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European Council passes landmark Markets in Crypto Asset regulation (MiCA)

The European Union has agreed on the legal text for licensed crypto firms.

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European Union approves MiCA/artjazz.

The European Union (EU) has reached an agreement for its Markets in Crypto Asset regulation (MiCA), setting precedence for the broader crypto landscape in Europe. 

Approved on Wednesday morning, the legislation will now need to pass through a further vote in the European Parliament next week and if approved, the laws under MiCA would commence at the start of 2024. 

The scope of MiCA covers issuers of unbacked crypto assets, stablecoins, trading venues, and wallets alongside rules to reveal the identity of persons transacting cryptocurrencies. 

In June, the European Council and European Parliament reached a provisional agreement on MiCA, marking the first comprehensive EU stance on cryptocurrencies. 

What's included 

Under MiCA, any credit institution, cryptoasset service provider (CASP), or investment firm that provides custodial services must be based in the EU. In particular, this will impact crypto exchanges and stablecoin issuers, with the vast majority of these players headquartered outside of the EU. 

Additionally, the above-mentioned institutions will have to respect strong requirements to protect consumer wallets and will be liable if they lose an investor's crypto assets – unless they can prove that the loss was out of their control. 

MiCA will also include legislation to minimise insider trading, unlawful disclosure of inside information and other market manipulation concerts related to cryptocurrencies to preserve the integrity of the market. 

Importantly, cryptocurrency firms will have to declare information on the environmental footprint. However, no ban on a proof-of-work consensus mechanism is apparent in the regulation.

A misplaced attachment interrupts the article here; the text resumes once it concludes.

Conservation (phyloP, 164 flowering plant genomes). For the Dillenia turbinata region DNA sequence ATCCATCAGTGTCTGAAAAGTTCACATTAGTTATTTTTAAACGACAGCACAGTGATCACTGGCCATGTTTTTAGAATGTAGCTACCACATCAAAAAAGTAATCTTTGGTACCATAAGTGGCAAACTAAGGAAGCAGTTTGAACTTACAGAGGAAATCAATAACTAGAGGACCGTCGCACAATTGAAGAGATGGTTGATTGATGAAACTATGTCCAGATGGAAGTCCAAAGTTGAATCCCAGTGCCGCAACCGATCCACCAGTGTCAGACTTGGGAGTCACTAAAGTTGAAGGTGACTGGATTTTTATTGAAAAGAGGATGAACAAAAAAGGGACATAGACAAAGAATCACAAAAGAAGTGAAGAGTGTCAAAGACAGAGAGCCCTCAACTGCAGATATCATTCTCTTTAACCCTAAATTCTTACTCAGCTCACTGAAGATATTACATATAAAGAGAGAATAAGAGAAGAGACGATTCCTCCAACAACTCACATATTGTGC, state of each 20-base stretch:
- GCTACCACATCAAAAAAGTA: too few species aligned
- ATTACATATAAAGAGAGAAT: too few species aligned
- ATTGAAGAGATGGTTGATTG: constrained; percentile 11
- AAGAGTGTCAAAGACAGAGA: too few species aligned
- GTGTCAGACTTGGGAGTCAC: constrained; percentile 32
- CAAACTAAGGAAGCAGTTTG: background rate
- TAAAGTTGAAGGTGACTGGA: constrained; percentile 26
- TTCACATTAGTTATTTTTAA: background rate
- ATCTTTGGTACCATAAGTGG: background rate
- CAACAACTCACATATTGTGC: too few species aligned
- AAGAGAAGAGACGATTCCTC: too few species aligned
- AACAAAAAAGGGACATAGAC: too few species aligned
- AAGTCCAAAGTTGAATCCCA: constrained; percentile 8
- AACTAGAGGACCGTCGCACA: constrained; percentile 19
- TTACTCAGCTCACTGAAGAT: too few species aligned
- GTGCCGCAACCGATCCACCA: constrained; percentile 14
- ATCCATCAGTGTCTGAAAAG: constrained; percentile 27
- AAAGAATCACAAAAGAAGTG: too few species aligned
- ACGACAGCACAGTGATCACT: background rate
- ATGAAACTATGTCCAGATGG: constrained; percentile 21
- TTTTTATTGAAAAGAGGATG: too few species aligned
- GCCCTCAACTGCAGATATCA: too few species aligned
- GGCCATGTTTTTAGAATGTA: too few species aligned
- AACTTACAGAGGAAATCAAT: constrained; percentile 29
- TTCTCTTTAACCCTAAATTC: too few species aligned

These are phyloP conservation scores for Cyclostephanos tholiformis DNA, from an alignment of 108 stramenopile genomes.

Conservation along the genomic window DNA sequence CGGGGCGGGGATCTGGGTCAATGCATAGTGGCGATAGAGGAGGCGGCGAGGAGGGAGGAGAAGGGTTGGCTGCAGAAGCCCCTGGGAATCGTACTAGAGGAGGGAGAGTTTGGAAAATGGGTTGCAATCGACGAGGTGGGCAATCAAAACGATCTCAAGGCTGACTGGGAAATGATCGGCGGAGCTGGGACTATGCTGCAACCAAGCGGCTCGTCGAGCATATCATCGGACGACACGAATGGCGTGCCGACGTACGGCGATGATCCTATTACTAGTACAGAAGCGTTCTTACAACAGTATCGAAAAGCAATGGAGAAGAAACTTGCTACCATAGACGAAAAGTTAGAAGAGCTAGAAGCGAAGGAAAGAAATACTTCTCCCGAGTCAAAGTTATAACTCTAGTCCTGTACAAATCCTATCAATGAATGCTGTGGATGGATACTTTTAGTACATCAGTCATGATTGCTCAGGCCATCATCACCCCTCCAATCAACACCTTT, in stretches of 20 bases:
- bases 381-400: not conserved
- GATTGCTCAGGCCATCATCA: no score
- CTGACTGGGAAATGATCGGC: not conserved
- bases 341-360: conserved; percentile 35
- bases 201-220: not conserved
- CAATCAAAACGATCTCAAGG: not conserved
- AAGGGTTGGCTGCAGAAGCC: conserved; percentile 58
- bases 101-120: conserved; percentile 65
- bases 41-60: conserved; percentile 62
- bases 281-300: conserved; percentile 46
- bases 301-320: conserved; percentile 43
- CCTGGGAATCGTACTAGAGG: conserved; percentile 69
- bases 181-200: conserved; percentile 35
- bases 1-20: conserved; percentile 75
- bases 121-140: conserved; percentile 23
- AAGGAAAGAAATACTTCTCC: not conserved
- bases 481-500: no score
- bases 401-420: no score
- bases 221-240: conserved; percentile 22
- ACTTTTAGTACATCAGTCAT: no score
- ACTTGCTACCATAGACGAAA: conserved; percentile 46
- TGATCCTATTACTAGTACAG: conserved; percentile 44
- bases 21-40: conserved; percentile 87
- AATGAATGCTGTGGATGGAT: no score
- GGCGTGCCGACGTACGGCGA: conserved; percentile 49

The European Securities and Markets Authority will be tasked with maintaining a register of all non-compliant cryptoasset firms. 

Under MiCA, cryptocurrencies have been categorised into three different types: 

  • "Utility tokens", are issued with non-financial purposes to digitally provide access to an application, services or resources available on blockchain networks

  • "Asset-referenced tokens"(ART) that maintain stable value by referencing several currencies that are legal tender, one or several commodities, one or several cryptoasset, or a basket of such assets. 

  • "E-money tokens" (EMT), are crypto assets with a stable value based on only one fiat currency that aims to function similar to electronic money.

According to MiCA, stablecoins that are not denominated in Euro and are issued by an entity that is based outside the EU and used by a non-EU bank for custody of its cryptocurrencies is considered an ART. Conversely, EMTs are Euro-denominated and EU-bank-backed firms. 

The European Banking Authority will take control over the determination and classification of ARTs, with national competent authorities, able to withdraw authorisation of any ART issuers when the European Central Bank determined that they pose a threat to EU monetary sovereignty. 

The split between ARTs and EMTs was undertaken to preserve the sovereignty of the Euro and prevent the rise of projects like Meta's Libra which could threaten the European Central Bank's money. 

Other legislation pertains to NFTs, where a substance over form approach is set to be used by MiCA. MiCA will seek to determine the uniqueness and non-fungibility of the NFT of other crypto assets. 

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